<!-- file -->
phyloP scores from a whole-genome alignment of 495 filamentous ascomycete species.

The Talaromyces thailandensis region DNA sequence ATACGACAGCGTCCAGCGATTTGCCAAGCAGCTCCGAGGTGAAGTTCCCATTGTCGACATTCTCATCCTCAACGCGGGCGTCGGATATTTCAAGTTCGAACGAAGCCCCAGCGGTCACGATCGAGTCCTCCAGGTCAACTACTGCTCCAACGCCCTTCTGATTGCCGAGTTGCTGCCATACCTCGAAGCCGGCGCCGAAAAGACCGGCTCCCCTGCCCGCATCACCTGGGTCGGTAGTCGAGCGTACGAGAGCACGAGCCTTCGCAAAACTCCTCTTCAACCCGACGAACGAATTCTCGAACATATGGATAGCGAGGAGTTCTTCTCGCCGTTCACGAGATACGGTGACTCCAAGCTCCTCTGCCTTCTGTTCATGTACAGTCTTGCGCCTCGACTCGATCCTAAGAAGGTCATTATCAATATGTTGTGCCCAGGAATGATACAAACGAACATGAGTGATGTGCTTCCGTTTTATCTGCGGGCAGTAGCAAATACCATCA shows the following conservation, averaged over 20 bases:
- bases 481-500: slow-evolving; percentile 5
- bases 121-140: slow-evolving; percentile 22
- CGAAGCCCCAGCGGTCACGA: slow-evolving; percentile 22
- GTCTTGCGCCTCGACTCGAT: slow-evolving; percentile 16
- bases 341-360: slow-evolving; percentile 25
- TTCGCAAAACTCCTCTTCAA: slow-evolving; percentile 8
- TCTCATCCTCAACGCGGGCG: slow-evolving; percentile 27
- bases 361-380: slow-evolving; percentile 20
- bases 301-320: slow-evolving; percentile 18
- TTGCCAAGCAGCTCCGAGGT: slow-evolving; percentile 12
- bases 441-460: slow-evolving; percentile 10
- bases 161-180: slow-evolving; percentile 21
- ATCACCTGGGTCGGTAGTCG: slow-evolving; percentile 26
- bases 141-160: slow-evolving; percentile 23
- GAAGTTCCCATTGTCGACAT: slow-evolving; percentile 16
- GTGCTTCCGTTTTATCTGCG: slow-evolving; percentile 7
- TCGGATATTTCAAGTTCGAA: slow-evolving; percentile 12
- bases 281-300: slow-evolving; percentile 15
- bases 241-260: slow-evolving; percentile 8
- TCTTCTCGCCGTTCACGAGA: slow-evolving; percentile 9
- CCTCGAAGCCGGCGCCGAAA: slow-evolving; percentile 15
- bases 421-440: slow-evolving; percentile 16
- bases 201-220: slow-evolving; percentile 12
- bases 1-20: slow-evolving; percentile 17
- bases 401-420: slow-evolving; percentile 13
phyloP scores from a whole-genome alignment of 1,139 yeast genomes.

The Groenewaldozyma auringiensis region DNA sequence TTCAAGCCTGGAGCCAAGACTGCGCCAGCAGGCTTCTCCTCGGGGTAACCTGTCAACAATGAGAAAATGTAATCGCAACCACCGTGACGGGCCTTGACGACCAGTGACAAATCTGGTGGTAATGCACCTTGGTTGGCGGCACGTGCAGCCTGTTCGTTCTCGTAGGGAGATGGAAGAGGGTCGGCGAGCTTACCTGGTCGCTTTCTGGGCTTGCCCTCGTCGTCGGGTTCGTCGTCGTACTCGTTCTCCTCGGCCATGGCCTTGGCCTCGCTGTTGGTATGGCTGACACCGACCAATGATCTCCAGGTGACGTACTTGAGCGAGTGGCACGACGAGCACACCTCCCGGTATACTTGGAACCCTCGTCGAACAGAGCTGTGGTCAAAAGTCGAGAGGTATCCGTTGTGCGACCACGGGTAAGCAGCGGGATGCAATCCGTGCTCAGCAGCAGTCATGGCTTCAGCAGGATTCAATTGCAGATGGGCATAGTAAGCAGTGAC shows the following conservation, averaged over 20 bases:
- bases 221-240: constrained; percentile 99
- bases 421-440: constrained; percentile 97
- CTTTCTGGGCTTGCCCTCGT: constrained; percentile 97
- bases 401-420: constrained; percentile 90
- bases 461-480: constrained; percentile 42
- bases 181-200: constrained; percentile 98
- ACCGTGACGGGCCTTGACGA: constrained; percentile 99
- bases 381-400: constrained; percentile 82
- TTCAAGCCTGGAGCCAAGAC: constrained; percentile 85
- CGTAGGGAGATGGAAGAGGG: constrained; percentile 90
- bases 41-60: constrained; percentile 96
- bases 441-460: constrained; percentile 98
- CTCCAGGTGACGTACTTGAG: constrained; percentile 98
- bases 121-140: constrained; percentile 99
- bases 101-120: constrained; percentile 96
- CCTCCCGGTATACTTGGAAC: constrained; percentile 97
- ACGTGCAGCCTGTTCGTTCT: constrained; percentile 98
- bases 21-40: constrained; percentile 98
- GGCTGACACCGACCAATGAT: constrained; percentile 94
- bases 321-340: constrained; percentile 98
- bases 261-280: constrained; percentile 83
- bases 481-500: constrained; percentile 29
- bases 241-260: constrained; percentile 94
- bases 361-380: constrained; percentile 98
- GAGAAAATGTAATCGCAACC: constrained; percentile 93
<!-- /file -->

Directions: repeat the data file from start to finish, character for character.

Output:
phyloP scores from a whole-genome alignment of 495 filamentous ascomycete species.

The Talaromyces thailandensis region DNA sequence ATACGACAGCGTCCAGCGATTTGCCAAGCAGCTCCGAGGTGAAGTTCCCATTGTCGACATTCTCATCCTCAACGCGGGCGTCGGATATTTCAAGTTCGAACGAAGCCCCAGCGGTCACGATCGAGTCCTCCAGGTCAACTACTGCTCCAACGCCCTTCTGATTGCCGAGTTGCTGCCATACCTCGAAGCCGGCGCCGAAAAGACCGGCTCCCCTGCCCGCATCACCTGGGTCGGTAGTCGAGCGTACGAGAGCACGAGCCTTCGCAAAACTCCTCTTCAACCCGACGAACGAATTCTCGAACATATGGATAGCGAGGAGTTCTTCTCGCCGTTCACGAGATACGGTGACTCCAAGCTCCTCTGCCTTCTGTTCATGTACAGTCTTGCGCCTCGACTCGATCCTAAGAAGGTCATTATCAATATGTTGTGCCCAGGAATGATACAAACGAACATGAGTGATGTGCTTCCGTTTTATCTGCGGGCAGTAGCAAATACCATCA shows the following conservation, averaged over 20 bases:
- bases 481-500: slow-evolving; percentile 5
- bases 121-140: slow-evolving; percentile 22
- CGAAGCCCCAGCGGTCACGA: slow-evolving; percentile 22
- GTCTTGCGCCTCGACTCGAT: slow-evolving; percentile 16
- bases 341-360: slow-evolving; percentile 25
- TTCGCAAAACTCCTCTTCAA: slow-evolving; percentile 8
- TCTCATCCTCAACGCGGGCG: slow-evolving; percentile 27
- bases 361-380: slow-evolving; percentile 20
- bases 301-320: slow-evolving; percentile 18
- TTGCCAAGCAGCTCCGAGGT: slow-evolving; percentile 12
- bases 441-460: slow-evolving; percentile 10
- bases 161-180: slow-evolving; percentile 21
- ATCACCTGGGTCGGTAGTCG: slow-evolving; percentile 26
- bases 141-160: slow-evolving; percentile 23
- GAAGTTCCCATTGTCGACAT: slow-evolving; percentile 16
- GTGCTTCCGTTTTATCTGCG: slow-evolving; percentile 7
- TCGGATATTTCAAGTTCGAA: slow-evolving; percentile 12
- bases 281-300: slow-evolving; percentile 15
- bases 241-260: slow-evolving; percentile 8
- TCTTCTCGCCGTTCACGAGA: slow-evolving; percentile 9
- CCTCGAAGCCGGCGCCGAAA: slow-evolving; percentile 15
- bases 421-440: slow-evolving; percentile 16
- bases 201-220: slow-evolving; percentile 12
- bases 1-20: slow-evolving; percentile 17
- bases 401-420: slow-evolving; percentile 13
phyloP scores from a whole-genome alignment of 1,139 yeast genomes.

The Groenewaldozyma auringiensis region DNA sequence TTCAAGCCTGGAGCCAAGACTGCGCCAGCAGGCTTCTCCTCGGGGTAACCTGTCAACAATGAGAAAATGTAATCGCAACCACCGTGACGGGCCTTGACGACCAGTGACAAATCTGGTGGTAATGCACCTTGGTTGGCGGCACGTGCAGCCTGTTCGTTCTCGTAGGGAGATGGAAGAGGGTCGGCGAGCTTACCTGGTCGCTTTCTGGGCTTGCCCTCGTCGTCGGGTTCGTCGTCGTACTCGTTCTCCTCGGCCATGGCCTTGGCCTCGCTGTTGGTATGGCTGACACCGACCAATGATCTCCAGGTGACGTACTTGAGCGAGTGGCACGACGAGCACACCTCCCGGTATACTTGGAACCCTCGTCGAACAGAGCTGTGGTCAAAAGTCGAGAGGTATCCGTTGTGCGACCACGGGTAAGCAGCGGGATGCAATCCGTGCTCAGCAGCAGTCATGGCTTCAGCAGGATTCAATTGCAGATGGGCATAGTAAGCAGTGAC shows the following conservation, averaged over 20 bases:
- bases 221-240: constrained; percentile 99
- bases 421-440: constrained; percentile 97
- CTTTCTGGGCTTGCCCTCGT: constrained; percentile 97
- bases 401-420: constrained; percentile 90
- bases 461-480: constrained; percentile 42
- bases 181-200: constrained; percentile 98
- ACCGTGACGGGCCTTGACGA: constrained; percentile 99
- bases 381-400: constrained; percentile 82
- TTCAAGCCTGGAGCCAAGAC: constrained; percentile 85
- CGTAGGGAGATGGAAGAGGG: constrained; percentile 90
- bases 41-60: constrained; percentile 96
- bases 441-460: constrained; percentile 98
- CTCCAGGTGACGTACTTGAG: constrained; percentile 98
- bases 121-140: constrained; percentile 99
- bases 101-120: constrained; percentile 96
- CCTCCCGGTATACTTGGAAC: constrained; percentile 97
- ACGTGCAGCCTGTTCGTTCT: constrained; percentile 98
- bases 21-40: constrained; percentile 98
- GGCTGACACCGACCAATGAT: constrained; percentile 94
- bases 321-340: constrained; percentile 98
- bases 261-280: constrained; percentile 83
- bases 481-500: constrained; percentile 29
- bases 241-260: constrained; percentile 94
- bases 361-380: constrained; percentile 98
- GAGAAAATGTAATCGCAACC: constrained; percentile 93